PEABODY — The concrete smokestack of the former A.C. Lawrence Leather Company, which has loomed over Peabody Square for more than a century, is slowly being knocked down with a wrecking ball due to its hazardous condition.
The 225-foot stack pipe, which a local historian says was built sometime after 1894, sits along Crowninshield Street nestled among the former tannery buildings that were converted into affordable housing in the 1970s.
Matthew Curtin, the project director for WinnDevelopment — which acquired that complex, known as the Tannery I Apartments, last year — said the stack pipe had deteriorated to the point where chunks of concrete could fall off and injure someone below.
The $350,000 project will demolish the smokestack to a height of 10-feet, Curtin said. The site around what’s left will be landscaped and a plaque will be installed to commemorate the history of the smokestack and the surrounding tannery.
Curtin said a structural engineer conducted a thorough evaluation of the condition of the chimney, which included the use of a drone to take photos.
“The results were not great,” he said, adding that the stack pipe was in “rough shape,” and posed a hazard. While it was not in danger of collapse, chunks of concrete could fall off and strike someone below. The steel bands around the exterior “are in pretty rough shape,” he said.
The real estate development company looked into the cost of restoring the smokestack to a safe condition, and that was estimated at $700,000 to $800,0000.
Tannery I is an affordable, mixed-income housing community of 284 apartments, 235 of which are restricted as affordable, and 49 can be rented at market rates.
It’s presently undergoing a multi-million rehab after WinnDevelopment, the real estate development arm of Boston-based WinnCompanies, acquired the sprawling former tannery complex at 18 Crowninshield St. last year for nearly $36.2 million. The deal preserved the affordable housing component for low-income residents for the next 40 years, as the original state subsidy used to convert the tannery into housing had expired.
Curtin said it did not make financial sense to invest in a full chimney restoration, because it would be robbing money from the rehab of the apartments and the buildings.
Since Winn has bought the property, the buildings have gotten new roofs, and crews were in the process of installing new windows, work that has stalled due to the pandemic, due to supply chain issues and concern about workers going into people’s apartments.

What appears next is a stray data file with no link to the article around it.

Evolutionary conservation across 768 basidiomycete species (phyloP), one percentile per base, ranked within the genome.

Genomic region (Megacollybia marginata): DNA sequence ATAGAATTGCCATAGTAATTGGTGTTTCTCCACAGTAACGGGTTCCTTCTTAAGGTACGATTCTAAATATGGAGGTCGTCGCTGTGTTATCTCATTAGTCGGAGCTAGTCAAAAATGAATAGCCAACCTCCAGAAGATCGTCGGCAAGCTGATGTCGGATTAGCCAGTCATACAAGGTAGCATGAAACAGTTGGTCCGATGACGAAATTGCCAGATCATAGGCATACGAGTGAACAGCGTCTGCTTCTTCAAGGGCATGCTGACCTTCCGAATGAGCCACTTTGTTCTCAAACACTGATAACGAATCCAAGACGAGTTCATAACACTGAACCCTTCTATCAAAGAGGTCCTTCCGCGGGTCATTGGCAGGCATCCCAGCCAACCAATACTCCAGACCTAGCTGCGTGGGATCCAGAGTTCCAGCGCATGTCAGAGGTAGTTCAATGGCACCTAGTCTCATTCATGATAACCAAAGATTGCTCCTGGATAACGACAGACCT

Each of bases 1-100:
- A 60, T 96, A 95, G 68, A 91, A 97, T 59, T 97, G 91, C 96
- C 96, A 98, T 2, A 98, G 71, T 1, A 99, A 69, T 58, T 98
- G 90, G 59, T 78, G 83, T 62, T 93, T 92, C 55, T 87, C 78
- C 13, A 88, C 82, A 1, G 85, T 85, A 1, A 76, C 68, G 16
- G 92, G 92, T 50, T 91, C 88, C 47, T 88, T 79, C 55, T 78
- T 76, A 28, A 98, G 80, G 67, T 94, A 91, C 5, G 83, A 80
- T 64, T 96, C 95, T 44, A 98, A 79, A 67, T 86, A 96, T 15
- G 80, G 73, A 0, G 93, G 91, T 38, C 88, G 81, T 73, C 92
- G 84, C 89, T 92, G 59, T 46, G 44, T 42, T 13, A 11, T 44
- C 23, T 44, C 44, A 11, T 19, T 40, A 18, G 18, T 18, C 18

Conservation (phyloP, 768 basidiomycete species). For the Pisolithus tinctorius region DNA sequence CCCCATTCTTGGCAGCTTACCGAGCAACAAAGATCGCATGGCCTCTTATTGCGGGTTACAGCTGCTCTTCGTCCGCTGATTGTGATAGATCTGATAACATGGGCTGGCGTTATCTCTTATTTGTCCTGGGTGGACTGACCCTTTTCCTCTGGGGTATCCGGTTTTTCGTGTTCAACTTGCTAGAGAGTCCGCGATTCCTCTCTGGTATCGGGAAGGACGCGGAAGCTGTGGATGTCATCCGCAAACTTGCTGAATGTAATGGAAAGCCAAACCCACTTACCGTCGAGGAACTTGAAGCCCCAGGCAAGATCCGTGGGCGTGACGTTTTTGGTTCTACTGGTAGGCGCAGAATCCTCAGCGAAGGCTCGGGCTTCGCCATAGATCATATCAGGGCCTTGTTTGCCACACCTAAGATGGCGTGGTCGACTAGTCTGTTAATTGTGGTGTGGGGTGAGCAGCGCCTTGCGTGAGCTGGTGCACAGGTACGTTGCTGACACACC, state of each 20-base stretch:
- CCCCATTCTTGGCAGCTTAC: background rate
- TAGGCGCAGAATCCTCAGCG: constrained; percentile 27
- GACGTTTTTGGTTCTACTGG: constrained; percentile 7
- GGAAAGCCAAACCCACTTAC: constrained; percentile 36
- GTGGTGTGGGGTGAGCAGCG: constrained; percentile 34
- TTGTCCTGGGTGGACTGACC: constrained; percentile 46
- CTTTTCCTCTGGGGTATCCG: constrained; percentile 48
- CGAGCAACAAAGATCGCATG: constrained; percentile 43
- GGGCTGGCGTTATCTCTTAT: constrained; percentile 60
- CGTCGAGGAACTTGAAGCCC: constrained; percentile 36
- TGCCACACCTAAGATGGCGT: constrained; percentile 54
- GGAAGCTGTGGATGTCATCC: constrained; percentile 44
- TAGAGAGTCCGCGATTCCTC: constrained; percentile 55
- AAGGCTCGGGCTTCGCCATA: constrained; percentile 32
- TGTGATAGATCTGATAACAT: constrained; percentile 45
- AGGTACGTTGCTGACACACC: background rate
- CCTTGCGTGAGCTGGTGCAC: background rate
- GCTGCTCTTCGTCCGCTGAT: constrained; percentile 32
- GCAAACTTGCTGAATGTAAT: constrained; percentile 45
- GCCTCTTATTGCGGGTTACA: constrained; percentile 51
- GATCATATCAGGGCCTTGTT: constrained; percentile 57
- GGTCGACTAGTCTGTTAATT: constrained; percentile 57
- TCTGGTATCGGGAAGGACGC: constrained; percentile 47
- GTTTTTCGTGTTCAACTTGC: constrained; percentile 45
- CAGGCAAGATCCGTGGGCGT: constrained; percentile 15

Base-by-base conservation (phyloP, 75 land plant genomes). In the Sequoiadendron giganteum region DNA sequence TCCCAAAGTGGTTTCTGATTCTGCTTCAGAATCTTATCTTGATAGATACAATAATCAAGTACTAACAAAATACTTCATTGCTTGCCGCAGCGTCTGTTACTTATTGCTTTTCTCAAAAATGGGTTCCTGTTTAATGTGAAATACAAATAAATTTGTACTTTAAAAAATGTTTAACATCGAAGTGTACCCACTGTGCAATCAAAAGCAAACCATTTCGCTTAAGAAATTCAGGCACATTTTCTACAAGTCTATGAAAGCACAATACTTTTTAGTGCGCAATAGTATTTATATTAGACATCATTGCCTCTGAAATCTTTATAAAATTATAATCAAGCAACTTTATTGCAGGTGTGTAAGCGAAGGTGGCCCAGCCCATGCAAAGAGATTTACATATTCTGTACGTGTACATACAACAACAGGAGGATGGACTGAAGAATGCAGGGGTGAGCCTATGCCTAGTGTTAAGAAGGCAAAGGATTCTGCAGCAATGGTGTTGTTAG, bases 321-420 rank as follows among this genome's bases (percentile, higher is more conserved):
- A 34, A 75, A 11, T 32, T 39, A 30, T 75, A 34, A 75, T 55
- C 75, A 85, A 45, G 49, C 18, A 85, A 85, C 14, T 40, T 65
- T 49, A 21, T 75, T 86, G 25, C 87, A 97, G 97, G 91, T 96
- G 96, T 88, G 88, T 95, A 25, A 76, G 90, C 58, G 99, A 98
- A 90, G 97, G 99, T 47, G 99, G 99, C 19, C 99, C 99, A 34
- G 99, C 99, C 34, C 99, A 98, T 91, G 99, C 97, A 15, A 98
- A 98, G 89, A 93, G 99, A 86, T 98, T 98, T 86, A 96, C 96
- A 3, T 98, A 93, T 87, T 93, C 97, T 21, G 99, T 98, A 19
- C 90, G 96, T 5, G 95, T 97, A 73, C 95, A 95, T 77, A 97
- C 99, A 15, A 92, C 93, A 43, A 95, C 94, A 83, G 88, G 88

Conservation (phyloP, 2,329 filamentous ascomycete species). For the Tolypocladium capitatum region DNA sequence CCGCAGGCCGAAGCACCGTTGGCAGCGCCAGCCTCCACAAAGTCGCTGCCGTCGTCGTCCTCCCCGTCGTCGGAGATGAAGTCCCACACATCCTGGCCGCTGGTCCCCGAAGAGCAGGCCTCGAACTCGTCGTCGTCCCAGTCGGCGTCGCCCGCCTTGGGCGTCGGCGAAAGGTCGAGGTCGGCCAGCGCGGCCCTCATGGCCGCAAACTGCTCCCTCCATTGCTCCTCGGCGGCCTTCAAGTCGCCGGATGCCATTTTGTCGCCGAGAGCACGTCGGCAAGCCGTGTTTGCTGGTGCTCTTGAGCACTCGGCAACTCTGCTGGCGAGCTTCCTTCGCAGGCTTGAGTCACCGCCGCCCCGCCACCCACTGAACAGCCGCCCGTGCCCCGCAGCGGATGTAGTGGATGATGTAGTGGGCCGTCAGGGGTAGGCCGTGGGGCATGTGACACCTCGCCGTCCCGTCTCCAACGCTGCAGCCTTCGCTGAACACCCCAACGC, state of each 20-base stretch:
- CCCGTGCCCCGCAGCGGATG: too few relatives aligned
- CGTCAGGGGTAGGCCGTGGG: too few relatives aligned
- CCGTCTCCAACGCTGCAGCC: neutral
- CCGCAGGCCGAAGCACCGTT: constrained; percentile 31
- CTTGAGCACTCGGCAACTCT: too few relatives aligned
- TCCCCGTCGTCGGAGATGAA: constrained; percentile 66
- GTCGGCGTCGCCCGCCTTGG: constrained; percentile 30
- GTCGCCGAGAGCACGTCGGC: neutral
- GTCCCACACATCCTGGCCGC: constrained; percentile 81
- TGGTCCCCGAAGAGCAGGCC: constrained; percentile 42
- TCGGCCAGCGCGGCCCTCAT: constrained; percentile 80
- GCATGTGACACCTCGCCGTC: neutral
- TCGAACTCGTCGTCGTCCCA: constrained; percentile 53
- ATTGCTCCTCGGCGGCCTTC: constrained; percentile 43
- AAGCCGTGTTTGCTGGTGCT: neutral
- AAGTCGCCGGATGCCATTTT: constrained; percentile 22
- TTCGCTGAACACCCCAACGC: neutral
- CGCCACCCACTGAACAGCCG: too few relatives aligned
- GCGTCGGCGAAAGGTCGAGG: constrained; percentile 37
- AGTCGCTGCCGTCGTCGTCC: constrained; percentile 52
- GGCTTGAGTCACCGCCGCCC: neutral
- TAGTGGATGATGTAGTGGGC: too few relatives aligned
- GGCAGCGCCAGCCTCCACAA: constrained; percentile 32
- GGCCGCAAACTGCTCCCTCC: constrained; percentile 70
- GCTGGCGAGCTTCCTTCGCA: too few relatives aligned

Apartments are also getting new kitchens and baths, and corridors are being refurbished. A centrally-located, three-story building, which has functioned as an office, will eventually be renovated to provide a club room and other amenities.
Still, the cost to take down the smokestack was not cheap, about $350,000, Curtin said.
In layman’s terms, he said, the demolition contractor is doing a controlled demolition, using a wrecking ball to chip away at it. The demolition started about two weeks ago and the work has been “pretty anti-climactic.”
Crowninshield Street has been closed off except to local traffic; a perimeter around the stack pipe has been fenced off.
The plan is to take the smokestack down to 10 feet in height and cap it. It should take four to five weeks to demolish most of it.
Debby Eskenazi, a member of the Peabody Historical Commission, said the commission got involved a couple of months ago after the stack pipe demolition was permitted.
“Technically, it’s not a historical marker, but it’s on historical property,” she said. The commission met with Winn to come up with a way to commemorate the site and preserve some green space.
“They are fabulous to work with, they are such a great bunch of people,” Eskenazi said.
Retired Peabody High teacher and local historian Andy Metropolis said A.C. Lawrence had a big leather factory in Boston, which suffered a major fire in the 1870s. The company ended up moving to Peabody in 1894, so the stack pipe was built sometime after that in the 1890s.
“It’s been there ever since,” Metropolis said.
“A.C. Lawrence Leather Co. is what put Peabody on the map in the leather industry, and is largely responsible for why the city was called ‘The Leather Capital of the World,’” according to Peabody Historical Society and Museum Curator Kelly Daniell.
“Since Arthur C. Lawrence’s arrival in Peabody in 1894, and the subsequent construction of the tannery complex on Crowninshield Street, the building and stack pipe have been a visual reminder of the industrial period during which the city grew exponentially,” Daniell said. “A.C. Lawrence eventually had 3,000 employees, three large plants, and was the largest taxpayer in Peabody up until the building of the Northshore Shopping Center.”